When I graduated in May 2011, I was filled with anxiety about my student loans.
I had just graduated with my Master’s in Performance Studies from New York University. For my BA, I had borrowed $23,000 and for my MA I borrowed $58,000. Between graduating with my BA in 2006 and getting my Master’s, I treated my student loan payment like a bill and just paid the minimum.
But after several years of payment and taking on more debt, I graduated and still had $68,000 left. Once I got serious about my debt and faced my debt head-on, I was able to make progress and paid off the $68,000 I had left in less than five years.
Here are the six strategies I used to get out of $81,000 in student loan debt.
1. I used the debt avalanche method
My Grad PLUS loans had interest rates of 6.8% and 7.9%, whereas my undergraduate loans had interest rates at less than 3% (I can no longer remember exactly how much). When I calculated how much money I was spending on interest, it came to $11 per day. After that, I knew I had to ditch my high-interest debt first.
I used the debt avalanche method where I paid the minimum on all my loans, while throwing extra cash at my highest interest debt — the 7.9% loans. I continued to do this, until that was paid off, and then threw extra cash at the 6.8% loans, and so on and so forth. The avalanche method will help you save money on interest over time, which can mean putting more toward your principal balance.
2. I made biweekly payments
One thing I didn’t realize about student loan debt is that the interest accrues daily. In order to combat the interest that was growing each day, I changed up my strategy. Instead of making monthly payments as required, I made biweekly payments. I divided my monthly payment in two and paid that amount every two weeks. This helped me keep the interest more manageable without even having to pay more.
3. I put my energy toward earning more
After graduating and not finding a full-time job, I moved to Portland, Oregon. I cut my expenses in half but still only found temp work making $10 to $12 per hour. I had scaled back as much as I could. That’s when I realized if I wanted to make real progress on my debt, I had to focus on earning more.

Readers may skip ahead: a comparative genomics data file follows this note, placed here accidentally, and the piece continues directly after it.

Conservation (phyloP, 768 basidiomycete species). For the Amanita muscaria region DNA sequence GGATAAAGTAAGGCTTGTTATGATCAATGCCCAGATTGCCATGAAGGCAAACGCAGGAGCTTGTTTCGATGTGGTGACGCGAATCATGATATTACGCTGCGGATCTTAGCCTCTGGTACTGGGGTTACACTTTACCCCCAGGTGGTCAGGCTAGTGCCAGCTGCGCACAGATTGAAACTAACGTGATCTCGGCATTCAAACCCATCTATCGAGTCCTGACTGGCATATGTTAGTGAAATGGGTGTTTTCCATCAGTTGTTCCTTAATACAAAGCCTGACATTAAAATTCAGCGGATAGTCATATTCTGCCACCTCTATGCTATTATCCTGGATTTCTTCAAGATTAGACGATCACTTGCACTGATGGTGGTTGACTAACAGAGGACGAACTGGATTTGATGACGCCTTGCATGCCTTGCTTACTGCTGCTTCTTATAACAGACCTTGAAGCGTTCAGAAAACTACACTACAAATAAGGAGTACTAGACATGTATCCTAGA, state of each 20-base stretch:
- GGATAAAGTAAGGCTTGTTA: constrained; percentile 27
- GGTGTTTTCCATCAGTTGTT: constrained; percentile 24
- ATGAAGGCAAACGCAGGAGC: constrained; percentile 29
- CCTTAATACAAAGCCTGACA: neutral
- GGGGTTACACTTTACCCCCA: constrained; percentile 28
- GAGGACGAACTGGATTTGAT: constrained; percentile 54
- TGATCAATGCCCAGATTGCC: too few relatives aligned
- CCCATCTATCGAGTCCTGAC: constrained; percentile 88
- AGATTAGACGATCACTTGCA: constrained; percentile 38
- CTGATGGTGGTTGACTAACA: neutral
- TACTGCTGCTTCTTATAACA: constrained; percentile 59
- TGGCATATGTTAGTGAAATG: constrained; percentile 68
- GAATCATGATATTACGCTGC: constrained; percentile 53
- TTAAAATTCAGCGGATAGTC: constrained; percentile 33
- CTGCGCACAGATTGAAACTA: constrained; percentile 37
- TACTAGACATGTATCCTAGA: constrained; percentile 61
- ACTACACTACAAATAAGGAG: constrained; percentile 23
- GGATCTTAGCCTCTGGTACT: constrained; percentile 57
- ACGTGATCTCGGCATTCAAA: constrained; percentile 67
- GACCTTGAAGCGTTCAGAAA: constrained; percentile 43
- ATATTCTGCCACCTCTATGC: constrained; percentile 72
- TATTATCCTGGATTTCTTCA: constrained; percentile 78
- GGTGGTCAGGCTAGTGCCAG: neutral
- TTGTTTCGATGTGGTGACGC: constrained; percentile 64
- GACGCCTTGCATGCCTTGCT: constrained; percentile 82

I began to side hustle any way I could. I worked as a brand ambassador, working as the public face of a company at public events. I pet sat for coworkers, found gigs on TaskRabbit like helping someone move, and once I found a gig on Craigslist where I ended up selling water bottles overnight at an underground dance party.
The holiday season was especially lucrative. I worked for a wealthy family assisting with their Halloween party. I worked as a coat check for holiday parties. I pet sat during Thanksgiving and passed out appetizers during Christmas parties. Any gig I could find, I’d do. I put all that extra money toward my debt.
4. I took advantage of free items
One way I was able to keep my expenses low was to take advantage of free stuff. I was lucky enough to get some free samples of soap, free coupons for food items, etc. with my brand ambassador side hustle.
I started working as an event assistant for a congregation. From that side hustle, there were many leftover items of food and wine, which helped lower my food budget.
If I had to shop and buy something, I researched free coupon codes by typing “[company] + coupon code”. Taking advantage of free things helped keep my expenses low.
5. I put my cash back toward my loans
If I had to spend money on something, I wanted to make sure I was making some money in return. When I shopped online, I used Ebates, a site where you can get cash back at certain retailers.
I also had the Capital One Quicksilver card, where I got 1.5% cash back on all my purchases.
I took the cash back that I got from Ebates and my credit card and put it toward my student loans.
6. I adjusted my tax withholding
Like most people, I was excited every year to receive a tax refund. But then I realized I’d be better off adjusting my tax withholding and boosting my paycheck each month. That way, instead of receiving a lump sum once a year, I’d have more money to work with each month. I used that extra buffer of cash to put more toward my student loans.
Becoming debt-free has been one of the great joys of my life. It wasn’t easy or glamorous. It took a lot of dedication and hard work. Using these six strategies, I was able to streamline the debt payoff process and get out of debt faster.
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